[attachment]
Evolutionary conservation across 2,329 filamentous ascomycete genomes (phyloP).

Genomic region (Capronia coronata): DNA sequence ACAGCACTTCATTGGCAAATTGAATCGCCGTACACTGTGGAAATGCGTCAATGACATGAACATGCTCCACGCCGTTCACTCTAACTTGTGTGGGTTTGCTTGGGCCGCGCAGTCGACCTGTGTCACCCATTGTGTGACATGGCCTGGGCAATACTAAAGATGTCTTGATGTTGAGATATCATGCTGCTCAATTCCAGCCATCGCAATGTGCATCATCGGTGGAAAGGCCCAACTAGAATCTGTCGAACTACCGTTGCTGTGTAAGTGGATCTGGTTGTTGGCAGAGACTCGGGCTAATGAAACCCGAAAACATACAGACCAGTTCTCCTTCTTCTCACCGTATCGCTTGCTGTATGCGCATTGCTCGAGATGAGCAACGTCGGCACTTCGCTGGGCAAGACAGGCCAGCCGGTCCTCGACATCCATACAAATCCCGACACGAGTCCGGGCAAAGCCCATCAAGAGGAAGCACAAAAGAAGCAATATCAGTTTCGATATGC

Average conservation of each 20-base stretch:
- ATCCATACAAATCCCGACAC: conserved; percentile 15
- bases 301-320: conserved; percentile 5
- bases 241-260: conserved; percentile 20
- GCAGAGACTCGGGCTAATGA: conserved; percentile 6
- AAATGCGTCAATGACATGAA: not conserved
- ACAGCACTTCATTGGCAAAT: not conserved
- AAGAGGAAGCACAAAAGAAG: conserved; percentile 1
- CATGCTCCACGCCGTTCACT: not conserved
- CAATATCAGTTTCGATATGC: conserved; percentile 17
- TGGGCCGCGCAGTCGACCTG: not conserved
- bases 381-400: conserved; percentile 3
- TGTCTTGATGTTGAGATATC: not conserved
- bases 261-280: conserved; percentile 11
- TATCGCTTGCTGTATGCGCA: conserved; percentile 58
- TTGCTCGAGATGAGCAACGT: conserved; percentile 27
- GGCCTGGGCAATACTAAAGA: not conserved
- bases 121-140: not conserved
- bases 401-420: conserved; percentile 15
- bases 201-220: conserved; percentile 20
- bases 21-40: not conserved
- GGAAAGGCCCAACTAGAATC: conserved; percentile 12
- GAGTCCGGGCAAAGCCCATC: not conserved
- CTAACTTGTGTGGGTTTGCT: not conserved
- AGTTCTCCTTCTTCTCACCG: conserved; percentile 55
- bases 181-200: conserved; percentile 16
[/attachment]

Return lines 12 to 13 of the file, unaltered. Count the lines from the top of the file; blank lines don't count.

- CAATATCAGTTTCGATATGC: conserved; percentile 17
- TGGGCCGCGCAGTCGACCTG: not conserved